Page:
Beyond the Politics: Brazil’s 2010 Election

By Ana Carolina Lessa
Managing Editor
October 4, 2010

Several analyses of Sunday’s Brazilian presidential and legislative elections lack important elements. They have focused on the nominee from President Luiz Inacio Lula da Silva’s party, his Chief-of-Staff, Dilma Rousseff’s surprising popularity, but forgotten to mention other equally important, positive and negative dimensions of these elections.

This election is diverse, important, and large. Firstly, two of the top three candidates (Dilma Rousseff and Marina Silva) were women. Secondly, this is an extremely large election; two-thirds of the Senate, the whole Chamber of Deputies and state Governors and electorates are up for grabs. And, as voting is compulsory in Brazil, a total of 136 million votes will be cast. This includes a new constituency that has never before participated: the over 3 million Brazilians living abroad.

Brazil is well-known for advances in its voting system, which the country has been using for over a decade. In 1996, the country tested electronic voting machines and became the first country in the world to fully implement electronic balloting. This technological advancement was especially significant for Brazil and Latin America, because these machines eliminated the use of public documents, such as voter registration, which have been considered a source of fraud in the region. Despite questions regarding the security of electronic voting, no frauds were registered so far. The success of this model was so great that Brazil currently lends electronic voting machines to its neighbors, such as Paraguay and Ecuador.

During the upcoming elections, the Brazilian Supreme Electoral Court (TSE) will test new voting machines with digital screens that use fingerprints to identify voters. This new biometric system, which will be tested in 60 cities during this year’s election, will further reduce fraudulent voting.

This election cycle, the country has also seen a significant increase in anti-corruption legislation. This might seem trivial, but this is the first time since Brazil’s military dictatorship ended 30 years ago that corrupt candidates have actually been eliminated from the race. The “clean slate” law, or “Ficha Limpa” in Portuguese, is a significant effort by the Brazilian government to try to tackle corruption by forbidding candidates running for public office that have been involved in corruption charges or allegations. At the beginning of the 2010 election cycle, over 20% of the candidates running for public office were investigated. Not only are Latin American neighbors, like Bolivia, taking note of what Brazil has been doing and will hopefully pursue similar laws themselves, but this could also possibly increase the quality of candidates in Latin America.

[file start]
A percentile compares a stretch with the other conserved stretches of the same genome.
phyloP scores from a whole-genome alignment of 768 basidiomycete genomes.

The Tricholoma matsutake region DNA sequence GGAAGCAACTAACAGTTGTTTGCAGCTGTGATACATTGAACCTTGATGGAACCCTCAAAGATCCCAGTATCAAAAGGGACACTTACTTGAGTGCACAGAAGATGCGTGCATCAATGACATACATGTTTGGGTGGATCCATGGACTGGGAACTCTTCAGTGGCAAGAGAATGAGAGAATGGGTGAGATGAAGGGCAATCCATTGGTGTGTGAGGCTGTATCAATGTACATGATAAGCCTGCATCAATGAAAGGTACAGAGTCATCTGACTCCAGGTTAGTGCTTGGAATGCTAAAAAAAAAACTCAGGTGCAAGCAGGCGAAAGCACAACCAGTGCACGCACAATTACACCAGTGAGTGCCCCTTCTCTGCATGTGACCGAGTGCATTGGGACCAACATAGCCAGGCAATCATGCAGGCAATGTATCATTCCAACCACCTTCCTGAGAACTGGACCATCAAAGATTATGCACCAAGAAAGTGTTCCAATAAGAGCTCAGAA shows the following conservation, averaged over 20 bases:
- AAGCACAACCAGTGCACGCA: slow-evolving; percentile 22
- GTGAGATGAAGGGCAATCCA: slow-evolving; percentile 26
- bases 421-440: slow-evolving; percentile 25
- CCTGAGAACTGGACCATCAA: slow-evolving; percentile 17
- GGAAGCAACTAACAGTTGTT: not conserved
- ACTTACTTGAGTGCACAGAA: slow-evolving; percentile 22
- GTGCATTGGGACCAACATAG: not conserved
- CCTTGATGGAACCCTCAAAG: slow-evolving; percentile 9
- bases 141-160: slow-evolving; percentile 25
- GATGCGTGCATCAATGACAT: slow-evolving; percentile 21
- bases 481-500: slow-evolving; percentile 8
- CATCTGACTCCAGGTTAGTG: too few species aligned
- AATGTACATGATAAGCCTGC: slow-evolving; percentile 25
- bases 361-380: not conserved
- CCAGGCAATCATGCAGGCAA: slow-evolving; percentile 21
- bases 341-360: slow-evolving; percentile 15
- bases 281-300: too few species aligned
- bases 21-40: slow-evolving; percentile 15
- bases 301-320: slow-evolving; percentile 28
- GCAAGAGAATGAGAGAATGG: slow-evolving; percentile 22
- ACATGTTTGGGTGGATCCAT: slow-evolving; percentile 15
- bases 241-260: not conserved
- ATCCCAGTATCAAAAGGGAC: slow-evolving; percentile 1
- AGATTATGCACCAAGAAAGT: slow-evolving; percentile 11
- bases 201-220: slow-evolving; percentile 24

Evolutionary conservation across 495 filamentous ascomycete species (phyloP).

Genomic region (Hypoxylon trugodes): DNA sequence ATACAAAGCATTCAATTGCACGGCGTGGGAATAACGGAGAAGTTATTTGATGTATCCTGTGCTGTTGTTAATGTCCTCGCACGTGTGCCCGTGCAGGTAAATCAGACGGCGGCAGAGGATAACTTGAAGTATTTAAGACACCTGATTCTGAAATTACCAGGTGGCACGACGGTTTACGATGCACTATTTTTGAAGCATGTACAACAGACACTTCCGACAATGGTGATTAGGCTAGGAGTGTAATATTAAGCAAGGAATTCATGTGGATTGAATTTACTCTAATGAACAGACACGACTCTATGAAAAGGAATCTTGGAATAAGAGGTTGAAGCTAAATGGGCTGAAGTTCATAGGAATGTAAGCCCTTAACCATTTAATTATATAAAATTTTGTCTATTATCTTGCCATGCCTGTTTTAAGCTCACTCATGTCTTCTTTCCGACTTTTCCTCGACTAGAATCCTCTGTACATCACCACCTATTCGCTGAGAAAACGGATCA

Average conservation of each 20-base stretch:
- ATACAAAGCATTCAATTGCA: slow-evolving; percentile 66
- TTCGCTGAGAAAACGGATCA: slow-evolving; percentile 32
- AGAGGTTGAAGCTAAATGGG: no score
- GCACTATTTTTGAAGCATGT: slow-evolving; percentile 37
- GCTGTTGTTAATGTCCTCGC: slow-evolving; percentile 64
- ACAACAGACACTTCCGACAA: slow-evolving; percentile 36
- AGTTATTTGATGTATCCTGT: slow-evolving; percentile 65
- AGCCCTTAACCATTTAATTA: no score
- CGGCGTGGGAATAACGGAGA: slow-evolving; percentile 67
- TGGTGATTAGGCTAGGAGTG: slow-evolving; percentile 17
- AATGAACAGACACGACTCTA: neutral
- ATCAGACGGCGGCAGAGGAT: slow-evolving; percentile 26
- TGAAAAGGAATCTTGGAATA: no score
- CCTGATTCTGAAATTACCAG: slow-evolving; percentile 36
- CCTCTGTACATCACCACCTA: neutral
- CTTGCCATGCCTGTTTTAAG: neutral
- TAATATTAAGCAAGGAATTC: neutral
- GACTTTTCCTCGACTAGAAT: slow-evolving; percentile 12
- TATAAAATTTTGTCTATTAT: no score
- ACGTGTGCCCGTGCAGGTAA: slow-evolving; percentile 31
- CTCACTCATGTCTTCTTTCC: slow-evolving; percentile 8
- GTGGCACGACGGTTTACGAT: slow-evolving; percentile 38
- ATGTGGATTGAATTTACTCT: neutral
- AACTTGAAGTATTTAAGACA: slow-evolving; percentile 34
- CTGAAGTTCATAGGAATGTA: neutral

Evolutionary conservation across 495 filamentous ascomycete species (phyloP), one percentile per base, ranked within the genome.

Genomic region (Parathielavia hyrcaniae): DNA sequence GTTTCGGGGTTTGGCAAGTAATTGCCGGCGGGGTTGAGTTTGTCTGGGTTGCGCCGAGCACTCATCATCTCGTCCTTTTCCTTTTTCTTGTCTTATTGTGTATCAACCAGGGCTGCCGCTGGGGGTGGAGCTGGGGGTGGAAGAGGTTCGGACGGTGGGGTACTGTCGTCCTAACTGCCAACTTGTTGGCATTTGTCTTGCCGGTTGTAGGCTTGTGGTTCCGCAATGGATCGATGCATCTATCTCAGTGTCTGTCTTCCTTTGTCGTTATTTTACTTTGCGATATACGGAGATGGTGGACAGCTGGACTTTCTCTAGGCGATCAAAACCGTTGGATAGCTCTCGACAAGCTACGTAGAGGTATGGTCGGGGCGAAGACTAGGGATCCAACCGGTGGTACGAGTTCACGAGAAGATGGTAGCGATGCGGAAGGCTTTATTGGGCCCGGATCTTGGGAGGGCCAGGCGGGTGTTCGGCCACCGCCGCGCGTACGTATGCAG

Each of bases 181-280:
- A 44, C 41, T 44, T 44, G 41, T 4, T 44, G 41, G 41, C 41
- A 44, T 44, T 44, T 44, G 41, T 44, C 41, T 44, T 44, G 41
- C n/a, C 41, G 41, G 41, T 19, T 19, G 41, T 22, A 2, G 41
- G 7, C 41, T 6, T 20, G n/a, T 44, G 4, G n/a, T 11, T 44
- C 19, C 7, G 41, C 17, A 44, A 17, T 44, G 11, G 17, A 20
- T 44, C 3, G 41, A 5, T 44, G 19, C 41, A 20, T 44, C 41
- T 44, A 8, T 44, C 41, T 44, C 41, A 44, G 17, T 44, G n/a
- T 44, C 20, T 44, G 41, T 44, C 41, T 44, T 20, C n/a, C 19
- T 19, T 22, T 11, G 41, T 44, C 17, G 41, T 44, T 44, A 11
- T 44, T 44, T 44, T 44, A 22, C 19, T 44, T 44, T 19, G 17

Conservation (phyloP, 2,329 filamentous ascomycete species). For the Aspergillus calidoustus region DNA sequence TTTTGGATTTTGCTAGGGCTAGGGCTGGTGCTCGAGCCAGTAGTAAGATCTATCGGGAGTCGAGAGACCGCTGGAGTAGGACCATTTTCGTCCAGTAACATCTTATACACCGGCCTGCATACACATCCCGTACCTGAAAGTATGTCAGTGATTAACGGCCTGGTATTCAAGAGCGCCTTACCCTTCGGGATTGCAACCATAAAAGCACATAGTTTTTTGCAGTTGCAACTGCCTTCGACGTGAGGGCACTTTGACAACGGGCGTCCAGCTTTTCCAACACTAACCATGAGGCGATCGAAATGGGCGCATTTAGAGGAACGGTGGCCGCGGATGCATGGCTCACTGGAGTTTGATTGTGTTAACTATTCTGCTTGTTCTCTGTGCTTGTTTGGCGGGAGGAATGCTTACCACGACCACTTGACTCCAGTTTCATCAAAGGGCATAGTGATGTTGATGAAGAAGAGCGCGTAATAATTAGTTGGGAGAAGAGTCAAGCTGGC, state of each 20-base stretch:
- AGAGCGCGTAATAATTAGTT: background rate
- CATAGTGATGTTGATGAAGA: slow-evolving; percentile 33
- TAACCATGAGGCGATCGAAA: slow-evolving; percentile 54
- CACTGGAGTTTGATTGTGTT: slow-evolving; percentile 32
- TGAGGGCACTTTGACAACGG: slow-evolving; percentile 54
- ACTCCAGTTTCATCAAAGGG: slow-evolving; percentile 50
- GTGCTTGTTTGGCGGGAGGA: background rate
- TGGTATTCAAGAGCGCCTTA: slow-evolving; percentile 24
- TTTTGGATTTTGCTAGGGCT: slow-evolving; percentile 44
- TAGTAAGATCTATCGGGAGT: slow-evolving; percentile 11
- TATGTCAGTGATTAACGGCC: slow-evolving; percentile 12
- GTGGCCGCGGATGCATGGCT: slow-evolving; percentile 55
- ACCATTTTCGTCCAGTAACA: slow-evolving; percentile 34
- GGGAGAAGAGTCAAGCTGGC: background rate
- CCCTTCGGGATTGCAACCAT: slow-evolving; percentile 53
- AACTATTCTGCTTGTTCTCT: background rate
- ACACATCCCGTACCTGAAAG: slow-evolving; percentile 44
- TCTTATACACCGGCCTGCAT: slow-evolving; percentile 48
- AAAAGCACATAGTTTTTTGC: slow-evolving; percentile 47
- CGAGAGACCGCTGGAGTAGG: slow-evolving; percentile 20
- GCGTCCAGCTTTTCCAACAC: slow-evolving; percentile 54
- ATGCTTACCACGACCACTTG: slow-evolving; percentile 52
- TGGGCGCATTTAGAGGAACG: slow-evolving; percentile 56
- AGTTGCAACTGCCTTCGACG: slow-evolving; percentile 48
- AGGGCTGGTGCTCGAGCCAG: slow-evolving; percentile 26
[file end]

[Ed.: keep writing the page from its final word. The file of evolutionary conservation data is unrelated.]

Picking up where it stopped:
However, Brazil is a land of contradictions. Candidate Rousseff was recently caught in an ethics scandal involving her former aide. Despite the magnitude of the scandal (i.e. the amount of money and people involved), according to one poll, 57% of Brazilians were aware of it, but only 12% were actually well informed. The only negative impact in Dilma’s preference rating was among voters in the highest income and education brackets, which means a very small portion of the total electorate. In other words, the elimination of corrupt candidates may go unappreciated by the majority of Brazil’s population as they do not follow news and therefore have little idea of who the candidates actually are.

Finally, the 2010 Brazilian elections will demonstrate the success of candidates with non-political backgrounds. Brazilian elections use an open list system, where a voter can vote on a party or an individual candidate. Given that Brazil has 27 political parties, and most voters do not know to which party they belong, 95 percent of the electorate votes for individuals rather than the party bloc. Despite this fact, these candidates omit and most times hide their party in their political ads. These ads usually contain only their name, picture and voting code number (required to cast your vote). A result of this system of voting has allowed the launch of “exotic” candidates – the BBC has recently called these candidates “wacky”. There are two emblematic examples from this election. In Sao Paulo, one of the parties launched a famous comedian called Tiririca for federal deputy. He is dressed in a clown outfit during his ads and, according to polls, over one million voters, more than any other candidate for that party, feel that it is acceptable to have “another clown” in Congress.

There are also “fruit” candidates. One candidate’s nickname is the “pear-shaped woman”, a 23 year-old model and dancer called Suellem Aline Mendes Silva. Another’s nickname is “melon woman”, the 25 year-old Cristina Celia Antunes Batista. What do they have in common? Not much, apart from a lack of political experience and high results in polls. Let’s not forget the rest of the “whackos”: there are seven sports figures, including soccer player Romario and boxers Popo and Maguila; eight singers; and five TV personalities.

Brazil can be proud of several advances the country has made in terms of their voting system and processes. However, problems still exist and seem to stem from an uneducated or apathetic electorate. If voting was noncompulsory and citizens well-educated, would there be less corruption, greater transparency in political ads, and fewer unfit candidates?

The photo in this article is being used under creative commons licensing by Agência Brasil. The original source can be found here.

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